Minister: No go for second phase of Klang Valley Double Track project
June 14, 2018
The second phase of the Klang Valley Double Track (KVDT) rail upgrade project will not be carried out for now, Transport Minister Anthony Loke has said.
The Star quoted Loke as saying that the timing of the project’s tender was questionable, given that it was awarded just days before GE14.
He also said that the project’s cost was too high at RM5.9 billion.
“The completion period given to the contractor was long and it was given out through direct negotiations. There was no open tender for the project.
“For now, it is a no-go for this particular tender,” Loke reportedly said.
Loke said a new tender will be called, but did not give a timeframe as to when this would be carried out.
He added that Keretapi Tanah Melayu Bhd (KTMB) has expressed the need for the second phase to be implemented because the current track is unsustainable.
“But financially, the government has no means to support it. So, we will have to find out how to go about it,” Loke said in the interview.
The second phase of the KVDT project involves 110km of railway tracks spanning from the KL station to Klang, Salak South to Seremban and Simpang Port Klang to Port Klang.
It was awarded to DMIA Engineering in partnership with Lembaga Tabung Angkatan Tentera (LTAT) at a cost of RM5.9 billion to be implemented over seven years. DMIA Engineering is also the contractor for phase one that is behind schedule.
“The cost is too high and it works out to RM53 million per kilometre. The whole project is about 110km and there are no new buildings or stations involved, just the track and signalling.
“We were told the cost is even higher than the Gemas to Johor Baru double-tracking project, which has new stations and tracks,” Loke said.
“We were told it would take seven years to complete phase two. Can you imagine if we agreed to seven years... there would be delays in services.”
In terms of phase one, Loke said the project was 60 per cent complete. However, he said that he had been told there would be a three-month delay in the completion to sometime in 2019.
The first phase covered upgrading of systems work between Rawang and Seremban, and from Sentul to Port Klang, involving about 150km at a cost of RM1.3 billion awarded to DMIA Engineering.
On the MRT2 and LRT3 projects, the transport minister said they would proceed as planned, as they were ongoing projects implemented well in advance.
“The MRT2 is an ongoing project. We won’t touch it and the same goes for the LRT3. However, in terms of costing and so on, they may be reviewed by the Finance Ministry. It is up to them to decide,” he added.
Malaysia looking at how to cut compensation to Singapore if high-speed rail dropped: Mahathir
May 26, 2018
The Malaysian government is looking at how it might reduce the compensation it has to pay to Singapore if it decides to drop the Kuala Lumpur-Singapore high-speed rail (HSR) project.
With Malaysia looking at ways to cut costs to pare its debt of RM1 trillion (S$337 billion), mega projects such as the 350km HSR deal inked in 2016 under previous prime minister Najib Razak and the RM55 billion East Coast Rail Link (ECRL) have come under fresh scrutiny.
In an interview with The Edge weekly published on Saturday (May 26), Prime Minister Mahathir Mohamad, whose coalition swept to power on May 9, raised the possibility of both rail projects being dropped.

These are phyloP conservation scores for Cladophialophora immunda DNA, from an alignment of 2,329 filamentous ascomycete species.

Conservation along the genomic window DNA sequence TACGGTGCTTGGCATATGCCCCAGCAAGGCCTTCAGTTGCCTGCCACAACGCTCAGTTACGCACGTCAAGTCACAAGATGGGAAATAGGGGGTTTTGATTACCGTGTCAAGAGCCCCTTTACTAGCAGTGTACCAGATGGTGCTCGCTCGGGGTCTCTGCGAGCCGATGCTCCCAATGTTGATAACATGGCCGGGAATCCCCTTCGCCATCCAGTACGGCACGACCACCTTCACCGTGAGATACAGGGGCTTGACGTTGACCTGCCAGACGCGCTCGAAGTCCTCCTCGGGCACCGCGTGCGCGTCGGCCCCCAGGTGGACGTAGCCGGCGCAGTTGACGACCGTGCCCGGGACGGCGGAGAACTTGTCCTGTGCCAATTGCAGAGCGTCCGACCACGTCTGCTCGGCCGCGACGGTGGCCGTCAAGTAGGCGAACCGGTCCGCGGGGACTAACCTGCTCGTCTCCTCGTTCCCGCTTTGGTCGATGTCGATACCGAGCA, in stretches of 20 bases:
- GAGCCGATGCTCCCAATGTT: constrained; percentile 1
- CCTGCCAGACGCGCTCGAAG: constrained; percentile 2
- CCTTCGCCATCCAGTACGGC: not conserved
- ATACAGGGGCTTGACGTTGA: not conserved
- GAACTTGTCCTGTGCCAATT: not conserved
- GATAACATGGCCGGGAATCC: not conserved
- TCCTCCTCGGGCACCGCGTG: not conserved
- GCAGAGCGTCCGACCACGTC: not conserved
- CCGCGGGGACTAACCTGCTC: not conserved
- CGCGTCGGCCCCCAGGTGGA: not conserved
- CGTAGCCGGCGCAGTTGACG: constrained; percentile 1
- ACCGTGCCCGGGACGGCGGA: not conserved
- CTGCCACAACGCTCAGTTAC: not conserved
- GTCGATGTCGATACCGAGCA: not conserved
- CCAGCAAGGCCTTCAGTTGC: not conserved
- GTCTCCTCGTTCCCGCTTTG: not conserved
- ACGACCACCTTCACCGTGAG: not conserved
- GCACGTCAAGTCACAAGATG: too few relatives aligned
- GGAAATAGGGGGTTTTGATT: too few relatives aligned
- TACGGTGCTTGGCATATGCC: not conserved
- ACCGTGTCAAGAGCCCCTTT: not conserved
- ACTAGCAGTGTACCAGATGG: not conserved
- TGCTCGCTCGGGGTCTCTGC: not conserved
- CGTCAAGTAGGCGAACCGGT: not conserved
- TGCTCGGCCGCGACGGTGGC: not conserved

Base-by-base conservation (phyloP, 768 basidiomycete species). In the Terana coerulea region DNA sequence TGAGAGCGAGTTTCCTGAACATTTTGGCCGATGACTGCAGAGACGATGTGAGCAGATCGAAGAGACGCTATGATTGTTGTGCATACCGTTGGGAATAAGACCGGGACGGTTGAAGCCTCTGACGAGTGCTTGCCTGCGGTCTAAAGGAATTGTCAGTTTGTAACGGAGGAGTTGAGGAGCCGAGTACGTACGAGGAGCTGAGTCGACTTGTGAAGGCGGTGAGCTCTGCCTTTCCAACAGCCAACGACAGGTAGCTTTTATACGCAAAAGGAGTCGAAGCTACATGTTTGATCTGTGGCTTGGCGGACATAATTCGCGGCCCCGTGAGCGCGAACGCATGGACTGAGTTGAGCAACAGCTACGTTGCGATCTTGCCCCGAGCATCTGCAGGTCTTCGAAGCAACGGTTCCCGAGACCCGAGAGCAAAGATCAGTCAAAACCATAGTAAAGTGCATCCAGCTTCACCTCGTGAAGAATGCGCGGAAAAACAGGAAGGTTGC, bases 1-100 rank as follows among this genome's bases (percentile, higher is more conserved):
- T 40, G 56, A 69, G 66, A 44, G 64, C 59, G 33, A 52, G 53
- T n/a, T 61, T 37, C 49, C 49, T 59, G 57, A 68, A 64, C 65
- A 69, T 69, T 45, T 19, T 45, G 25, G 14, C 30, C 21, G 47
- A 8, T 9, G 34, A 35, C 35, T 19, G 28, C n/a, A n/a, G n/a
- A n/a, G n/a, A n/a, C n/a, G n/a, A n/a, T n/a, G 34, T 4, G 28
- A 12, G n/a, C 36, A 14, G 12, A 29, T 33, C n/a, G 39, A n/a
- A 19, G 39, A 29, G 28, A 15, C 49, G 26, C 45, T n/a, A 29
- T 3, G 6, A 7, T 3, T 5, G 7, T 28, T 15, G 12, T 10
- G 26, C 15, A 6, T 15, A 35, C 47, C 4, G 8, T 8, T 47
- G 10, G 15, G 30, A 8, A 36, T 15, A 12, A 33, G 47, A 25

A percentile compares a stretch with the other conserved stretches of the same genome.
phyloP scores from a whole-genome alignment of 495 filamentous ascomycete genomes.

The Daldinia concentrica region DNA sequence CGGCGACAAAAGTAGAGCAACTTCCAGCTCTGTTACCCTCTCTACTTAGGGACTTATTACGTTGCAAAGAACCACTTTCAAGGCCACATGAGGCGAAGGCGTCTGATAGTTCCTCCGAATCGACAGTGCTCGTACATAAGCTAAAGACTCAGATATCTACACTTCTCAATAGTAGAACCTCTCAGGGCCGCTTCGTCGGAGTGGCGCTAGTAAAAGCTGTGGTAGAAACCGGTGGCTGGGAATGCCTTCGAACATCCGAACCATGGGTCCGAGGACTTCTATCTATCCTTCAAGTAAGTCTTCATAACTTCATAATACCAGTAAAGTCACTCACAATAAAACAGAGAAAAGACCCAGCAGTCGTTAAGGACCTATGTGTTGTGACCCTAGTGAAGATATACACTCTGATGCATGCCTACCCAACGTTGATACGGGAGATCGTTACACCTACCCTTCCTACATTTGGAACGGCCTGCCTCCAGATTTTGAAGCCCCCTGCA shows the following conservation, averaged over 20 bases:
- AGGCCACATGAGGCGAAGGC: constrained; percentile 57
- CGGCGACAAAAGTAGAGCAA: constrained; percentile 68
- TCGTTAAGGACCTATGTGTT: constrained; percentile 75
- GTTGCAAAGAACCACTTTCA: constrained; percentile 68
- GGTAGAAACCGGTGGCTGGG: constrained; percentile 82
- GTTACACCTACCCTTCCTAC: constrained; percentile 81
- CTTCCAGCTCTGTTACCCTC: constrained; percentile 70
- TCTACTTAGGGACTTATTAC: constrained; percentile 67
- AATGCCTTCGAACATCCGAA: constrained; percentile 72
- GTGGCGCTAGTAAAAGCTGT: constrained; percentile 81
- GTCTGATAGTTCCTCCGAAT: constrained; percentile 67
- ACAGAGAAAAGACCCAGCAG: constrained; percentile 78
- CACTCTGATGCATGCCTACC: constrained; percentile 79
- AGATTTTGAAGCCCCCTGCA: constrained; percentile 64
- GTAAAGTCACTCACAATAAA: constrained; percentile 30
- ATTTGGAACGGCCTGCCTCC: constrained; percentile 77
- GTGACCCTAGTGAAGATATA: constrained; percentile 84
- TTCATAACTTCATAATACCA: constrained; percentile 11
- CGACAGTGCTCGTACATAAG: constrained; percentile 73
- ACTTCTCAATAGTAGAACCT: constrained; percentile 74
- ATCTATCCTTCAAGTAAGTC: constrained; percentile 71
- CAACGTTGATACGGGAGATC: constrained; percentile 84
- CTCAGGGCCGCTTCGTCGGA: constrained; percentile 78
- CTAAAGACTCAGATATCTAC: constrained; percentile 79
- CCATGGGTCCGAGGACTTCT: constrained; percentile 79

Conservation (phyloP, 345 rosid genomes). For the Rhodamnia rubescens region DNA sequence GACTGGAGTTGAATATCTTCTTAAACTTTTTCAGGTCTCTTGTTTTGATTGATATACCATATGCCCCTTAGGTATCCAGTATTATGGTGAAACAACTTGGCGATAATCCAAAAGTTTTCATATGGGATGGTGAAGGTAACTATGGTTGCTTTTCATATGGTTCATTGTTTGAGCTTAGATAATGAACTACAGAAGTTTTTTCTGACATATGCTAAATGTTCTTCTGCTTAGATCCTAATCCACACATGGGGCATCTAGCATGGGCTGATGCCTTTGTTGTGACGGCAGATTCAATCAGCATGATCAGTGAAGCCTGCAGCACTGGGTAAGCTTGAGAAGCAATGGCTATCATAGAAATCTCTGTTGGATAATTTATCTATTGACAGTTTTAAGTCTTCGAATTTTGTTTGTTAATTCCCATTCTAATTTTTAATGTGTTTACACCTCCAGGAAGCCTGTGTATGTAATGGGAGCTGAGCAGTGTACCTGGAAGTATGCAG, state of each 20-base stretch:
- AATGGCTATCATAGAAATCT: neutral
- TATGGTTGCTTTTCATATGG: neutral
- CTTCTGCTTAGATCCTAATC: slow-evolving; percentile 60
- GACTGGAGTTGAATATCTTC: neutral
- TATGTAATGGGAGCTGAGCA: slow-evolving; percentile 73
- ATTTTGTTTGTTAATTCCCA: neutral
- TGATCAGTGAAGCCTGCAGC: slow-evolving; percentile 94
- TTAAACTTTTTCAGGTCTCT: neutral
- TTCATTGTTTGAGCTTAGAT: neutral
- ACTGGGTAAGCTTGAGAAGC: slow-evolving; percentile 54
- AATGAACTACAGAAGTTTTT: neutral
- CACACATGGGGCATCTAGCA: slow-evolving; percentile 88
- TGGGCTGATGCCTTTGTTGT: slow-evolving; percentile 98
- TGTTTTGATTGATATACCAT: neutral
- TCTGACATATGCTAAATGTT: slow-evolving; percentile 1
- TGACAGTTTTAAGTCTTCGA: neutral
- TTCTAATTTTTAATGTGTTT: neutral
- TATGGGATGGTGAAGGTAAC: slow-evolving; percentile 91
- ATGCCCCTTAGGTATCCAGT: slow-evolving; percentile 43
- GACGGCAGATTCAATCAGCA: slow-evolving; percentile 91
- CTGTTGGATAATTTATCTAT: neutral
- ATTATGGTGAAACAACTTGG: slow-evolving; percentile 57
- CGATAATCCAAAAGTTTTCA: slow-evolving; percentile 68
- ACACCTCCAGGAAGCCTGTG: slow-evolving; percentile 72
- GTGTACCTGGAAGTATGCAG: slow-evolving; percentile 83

"The terms and agreement for the HSR are such that if we decide to drop the project, it would cost us a lot of money," he said.
"We have entered into an agreement with Singapore. If we break the agreement, we have to pay a very large sum of money."
Ensure government procurement produces the best value for taxpayer’s money
May 10, 2018
To ensure that every cent of taxpayer’s money is spent well, the Pakatan Harapan Government will reform the public procurement system and the way contracts are awarded. This is to ensure that it is more competitive and it will generate the best value for taxpayer’s money. We will ensure that the open tendering is used extensively and transparently, particularly for large projects.
Under the Pakatan Harapan Government, the Ministry of Finance will be instructed to review all giant infrastructure projects with foreign countries so that its benefits can be shared by Bumiputera and all Malaysians fairly.
The Pakatan Harapan Government will review the practice of government procurement and tendering system, as well as the processes to issue public- private partnership contracts by the Public-Private Partnership Unit (UKAS). Our aim is to make sure that the criteria for bidding is transparent and consistent.
UKAS currently operates without transparency under the Prime Minister's Department. We will move it to the Ministry of Finance and all procedures to grant contract will be revamped to check the powers of the Minister and to eliminate corruption.
The Pakatan Harapan Government will improve the transparency of Malaysia’s financial administration and we will implement a more responsible budget. We will take into account the recommendations of international bodies, such as the International Budget Partnership to improve the process of preparing the national budget.
The Ministry of Finance will be instructed to prepare mid-term reports to enable Members of Parliament to assess the country’s financial performance.
We will implement accrual accounting system so that government expenditure can be better managed.
Since UMNO and Barisan Nasional are hiding too much information from the public, in the first year of our administration, the Pakatan Harapan Government will conduct a comprehensive audit forensics so that we can have full information of the real financial situation of the country. This information will be made public.